President Obama will surely defend his signature health legislation, but he cannot skirt recognition of the hardship that his measures have already caused. The administration repeatedly points to the insurance market reforms tucked into the bill that restrict plans from dropping or denying coverage to people with prior conditions. Indeed, few would argue that there wasn't a need for some measure of insurance reform for individuals who get sick or have existing conditions. But there were a lot of ways to tackle this challenge without destabilizing the entire insurance market. Now we are witnessing an ad hoc effort by the administration to suspend various parts of the legislation, and give favored employers and states waivers from the most burdensome parts of their legislation. They are trying to keep things in the insurance market together until 2012. The administration doesn't want to destabilize the health market too much before the president has to run for re-election. But premiums and prices are already rising as a consequence of the health legislation-and so is the number of Americans priced out of coverage. President Obama needs to explain to Americans why he passed major health legislation only to see the health insurance market come undone. His temptation will be to blame insurers. That political playbook is used up. It will ring hollow on a public that was promised "reform."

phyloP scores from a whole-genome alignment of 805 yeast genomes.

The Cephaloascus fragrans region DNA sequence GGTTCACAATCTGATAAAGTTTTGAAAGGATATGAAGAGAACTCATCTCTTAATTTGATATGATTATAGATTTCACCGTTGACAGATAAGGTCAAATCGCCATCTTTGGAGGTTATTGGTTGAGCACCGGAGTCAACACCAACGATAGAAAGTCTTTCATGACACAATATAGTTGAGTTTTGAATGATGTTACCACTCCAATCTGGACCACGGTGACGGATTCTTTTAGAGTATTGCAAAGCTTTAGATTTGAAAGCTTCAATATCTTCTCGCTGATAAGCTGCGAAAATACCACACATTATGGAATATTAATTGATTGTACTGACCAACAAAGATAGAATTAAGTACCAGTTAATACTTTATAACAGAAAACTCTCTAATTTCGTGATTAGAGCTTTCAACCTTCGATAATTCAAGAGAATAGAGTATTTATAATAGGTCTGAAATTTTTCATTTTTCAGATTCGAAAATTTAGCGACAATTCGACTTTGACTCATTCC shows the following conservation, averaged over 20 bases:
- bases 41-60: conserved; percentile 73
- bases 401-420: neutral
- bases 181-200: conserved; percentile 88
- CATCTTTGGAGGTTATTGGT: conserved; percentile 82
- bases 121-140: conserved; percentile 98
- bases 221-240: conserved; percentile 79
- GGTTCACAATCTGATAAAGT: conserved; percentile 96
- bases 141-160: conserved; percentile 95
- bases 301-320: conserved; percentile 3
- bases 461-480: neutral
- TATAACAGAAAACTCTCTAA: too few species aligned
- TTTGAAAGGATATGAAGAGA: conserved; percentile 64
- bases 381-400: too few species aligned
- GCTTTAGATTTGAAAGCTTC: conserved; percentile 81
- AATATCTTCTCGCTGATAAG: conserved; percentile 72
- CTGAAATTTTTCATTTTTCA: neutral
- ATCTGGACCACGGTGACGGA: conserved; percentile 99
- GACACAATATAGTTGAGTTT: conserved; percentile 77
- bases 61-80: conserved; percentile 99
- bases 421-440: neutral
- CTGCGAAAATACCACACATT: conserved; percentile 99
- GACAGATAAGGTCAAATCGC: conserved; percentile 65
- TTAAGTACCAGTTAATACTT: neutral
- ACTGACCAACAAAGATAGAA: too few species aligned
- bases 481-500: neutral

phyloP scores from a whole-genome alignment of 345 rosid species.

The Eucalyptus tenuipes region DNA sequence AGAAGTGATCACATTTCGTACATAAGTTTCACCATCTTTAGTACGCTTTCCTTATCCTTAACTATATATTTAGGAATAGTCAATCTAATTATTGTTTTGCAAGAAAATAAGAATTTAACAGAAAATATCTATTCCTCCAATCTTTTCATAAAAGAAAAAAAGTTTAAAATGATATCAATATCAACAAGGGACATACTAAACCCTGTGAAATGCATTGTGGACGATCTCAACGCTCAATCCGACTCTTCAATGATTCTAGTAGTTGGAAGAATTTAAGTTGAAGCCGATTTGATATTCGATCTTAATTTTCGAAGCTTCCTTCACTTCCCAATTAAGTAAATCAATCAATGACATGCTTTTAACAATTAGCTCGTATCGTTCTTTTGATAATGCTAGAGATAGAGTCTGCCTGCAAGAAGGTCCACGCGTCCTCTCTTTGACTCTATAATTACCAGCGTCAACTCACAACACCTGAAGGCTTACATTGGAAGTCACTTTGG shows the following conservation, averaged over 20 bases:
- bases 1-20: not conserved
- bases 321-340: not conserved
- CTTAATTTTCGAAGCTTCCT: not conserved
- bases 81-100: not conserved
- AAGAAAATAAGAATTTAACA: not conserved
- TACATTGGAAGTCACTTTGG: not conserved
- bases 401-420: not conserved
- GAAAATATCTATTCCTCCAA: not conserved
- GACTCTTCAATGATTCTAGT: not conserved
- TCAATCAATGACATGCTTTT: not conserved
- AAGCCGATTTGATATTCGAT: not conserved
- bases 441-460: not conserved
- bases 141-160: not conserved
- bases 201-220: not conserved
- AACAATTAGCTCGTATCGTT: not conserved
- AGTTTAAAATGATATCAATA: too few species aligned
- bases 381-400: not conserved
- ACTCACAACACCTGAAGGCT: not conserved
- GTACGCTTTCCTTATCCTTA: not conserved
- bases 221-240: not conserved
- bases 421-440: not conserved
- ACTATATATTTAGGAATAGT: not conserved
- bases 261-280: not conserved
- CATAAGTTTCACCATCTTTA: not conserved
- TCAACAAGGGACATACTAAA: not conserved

Dr. Scott Gottlieb, M.D., is a resident fellow at AEI.